Nicola Sturgeon, Scotland's first minister, has accused the Scottish secretary of "dirty tricks" over the leak of the confidential memo which suggested she wanted David Cameron to remain as Britain's prime minister.
She was responding to the admission by Alistair Carmichael that the memo of her conversation with the French Ambassador had been leaked from his office, saying he should "question his whole approach to politics".
Mr Carmichael, a Liberal Democrat, had denied that the leak was an embarrassment to the Government, saying: "This is the middle of an election campaign, these things happen".
In response, Mrs Sturgeon said: "I think Alistair Carmichael really needs to question his whole approach to politics if he thinks dirty tricks and smear campaigns are just how things are done in elections.
"I take a very different view. I think elections should be a battle of positive ideas and that's how I'll continue to campaign."
Mr Carmichael has asked Jeremy Heywood, the cabinet secretary, to carry out an inquiry into the leak of the memo.
The SNP vehemently deny that Mrs Surgeon said she would prefer Mr Cameron to remain as prime minister, but the party has been less outspoken over the suggestion in the memo that she told Ambassador Sylvie Bermann she did not see Ed Miliband, the Labour leader, as "prime minister material."
Mrs Sturgeon said questions remained over how 'The Telegraph' came to have access to the memo. She said: "The questions are: who wrote this memo, how did it come to contain such an inaccuracy, but most importantly of all, how did it very conveniently fall into the hands of the 'Daily Telegraph'? I want answers to these questions and I want them as quickly as possible."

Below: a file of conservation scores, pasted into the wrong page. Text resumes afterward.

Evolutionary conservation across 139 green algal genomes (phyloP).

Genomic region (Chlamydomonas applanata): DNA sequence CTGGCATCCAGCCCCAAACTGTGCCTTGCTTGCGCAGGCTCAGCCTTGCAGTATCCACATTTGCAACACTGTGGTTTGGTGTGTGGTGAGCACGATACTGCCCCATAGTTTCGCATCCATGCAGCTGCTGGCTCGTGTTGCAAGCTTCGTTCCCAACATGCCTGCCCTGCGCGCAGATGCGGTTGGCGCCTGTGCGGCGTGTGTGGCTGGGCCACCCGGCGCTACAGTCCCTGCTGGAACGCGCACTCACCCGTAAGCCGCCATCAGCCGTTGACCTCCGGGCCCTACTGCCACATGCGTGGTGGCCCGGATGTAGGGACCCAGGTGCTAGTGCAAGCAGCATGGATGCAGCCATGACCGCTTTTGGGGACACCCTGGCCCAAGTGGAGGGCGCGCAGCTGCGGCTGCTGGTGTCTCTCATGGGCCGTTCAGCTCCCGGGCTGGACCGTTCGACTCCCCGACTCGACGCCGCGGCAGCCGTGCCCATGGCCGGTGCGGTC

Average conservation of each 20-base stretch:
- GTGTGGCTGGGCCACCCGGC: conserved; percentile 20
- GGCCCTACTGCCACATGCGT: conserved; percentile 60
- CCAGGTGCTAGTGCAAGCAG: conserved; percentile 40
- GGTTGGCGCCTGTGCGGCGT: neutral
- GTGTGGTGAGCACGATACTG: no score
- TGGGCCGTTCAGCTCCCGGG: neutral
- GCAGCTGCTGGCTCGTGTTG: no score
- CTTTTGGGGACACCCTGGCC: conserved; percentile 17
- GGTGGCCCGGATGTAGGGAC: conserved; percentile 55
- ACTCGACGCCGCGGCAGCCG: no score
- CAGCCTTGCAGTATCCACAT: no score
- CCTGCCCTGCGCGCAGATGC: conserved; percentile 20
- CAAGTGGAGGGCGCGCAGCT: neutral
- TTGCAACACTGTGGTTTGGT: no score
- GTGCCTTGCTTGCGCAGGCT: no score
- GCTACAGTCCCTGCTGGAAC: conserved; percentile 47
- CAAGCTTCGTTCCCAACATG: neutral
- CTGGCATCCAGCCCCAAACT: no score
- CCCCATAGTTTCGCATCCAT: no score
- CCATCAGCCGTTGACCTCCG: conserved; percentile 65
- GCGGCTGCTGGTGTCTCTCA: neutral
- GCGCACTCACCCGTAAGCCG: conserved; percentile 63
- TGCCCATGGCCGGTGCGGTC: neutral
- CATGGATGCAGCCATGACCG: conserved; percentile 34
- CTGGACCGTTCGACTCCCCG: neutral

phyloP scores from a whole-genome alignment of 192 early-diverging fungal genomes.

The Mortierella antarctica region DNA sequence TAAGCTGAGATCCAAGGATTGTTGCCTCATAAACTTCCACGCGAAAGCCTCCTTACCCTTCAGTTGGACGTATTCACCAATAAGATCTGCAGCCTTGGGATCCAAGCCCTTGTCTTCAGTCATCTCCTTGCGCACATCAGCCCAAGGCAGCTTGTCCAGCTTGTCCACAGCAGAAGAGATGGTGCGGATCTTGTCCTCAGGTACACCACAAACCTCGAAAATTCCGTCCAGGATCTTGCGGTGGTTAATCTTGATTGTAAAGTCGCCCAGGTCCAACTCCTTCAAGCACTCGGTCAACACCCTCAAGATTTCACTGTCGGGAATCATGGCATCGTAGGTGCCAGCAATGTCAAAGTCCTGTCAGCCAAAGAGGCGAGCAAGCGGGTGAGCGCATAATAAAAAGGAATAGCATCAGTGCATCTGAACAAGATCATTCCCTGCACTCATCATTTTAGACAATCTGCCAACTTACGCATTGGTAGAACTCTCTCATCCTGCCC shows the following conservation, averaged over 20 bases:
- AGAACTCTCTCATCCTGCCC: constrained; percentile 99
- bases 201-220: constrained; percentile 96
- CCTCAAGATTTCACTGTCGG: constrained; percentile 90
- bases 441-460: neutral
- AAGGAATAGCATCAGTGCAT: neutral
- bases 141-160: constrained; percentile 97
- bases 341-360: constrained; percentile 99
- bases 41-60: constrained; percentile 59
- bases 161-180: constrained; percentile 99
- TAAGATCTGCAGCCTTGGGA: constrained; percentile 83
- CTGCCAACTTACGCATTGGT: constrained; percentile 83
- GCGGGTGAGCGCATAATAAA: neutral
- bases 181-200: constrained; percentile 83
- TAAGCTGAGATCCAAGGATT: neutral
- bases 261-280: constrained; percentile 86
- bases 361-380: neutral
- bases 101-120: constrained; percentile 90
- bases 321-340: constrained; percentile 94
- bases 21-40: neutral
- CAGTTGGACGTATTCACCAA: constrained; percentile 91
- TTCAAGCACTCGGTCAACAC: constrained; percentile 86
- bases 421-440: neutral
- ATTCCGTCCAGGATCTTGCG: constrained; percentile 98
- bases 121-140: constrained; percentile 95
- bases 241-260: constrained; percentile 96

Scotland's first minister was speaking during a campaign visit in East Dunbartonshire, where she chatted with pensioners at a care home as she set out the SNP's plans to protect benefits for the elderly and raise pensions.
She said she was aware that she had become a more high profile figure since last week, when she was widely seen as having performed the best of the leaders taking part in a pre-election debate.
"We're challenging the old boys' network and we're challenging that cosy consensus of Labour, the Liberals and the Tories who want more austerity cuts," Mrs Sturgeon added.
"So, I guess it's not surprising there are people in the Westminster establishment who don't like that message and who want to fight back against it, but I'll continue to take our positive message to the doorsteps, the streets, the communities of Scotland, because I believe it's the right one."
Meanwhile a Conservative candidate will now represent the UK Independence Party at the general election amid disputed claims over whether he was sacked or defected.
Mike Whitehead was until this week the Tory candidate in Hull West and Hessle, a safe Labour seat which was held by former home secretary Alan Johnson. Nigel Farage, the Ukip leader, hailed his defection as a "hammer blow" to Conservative ambitions to be the main challenger to Labour in the north of England. But the Conservatives insisted that Mr Whitehead had been sacked a week ago after he refused to support a Tory candidate. (© Daily Telegraph, London)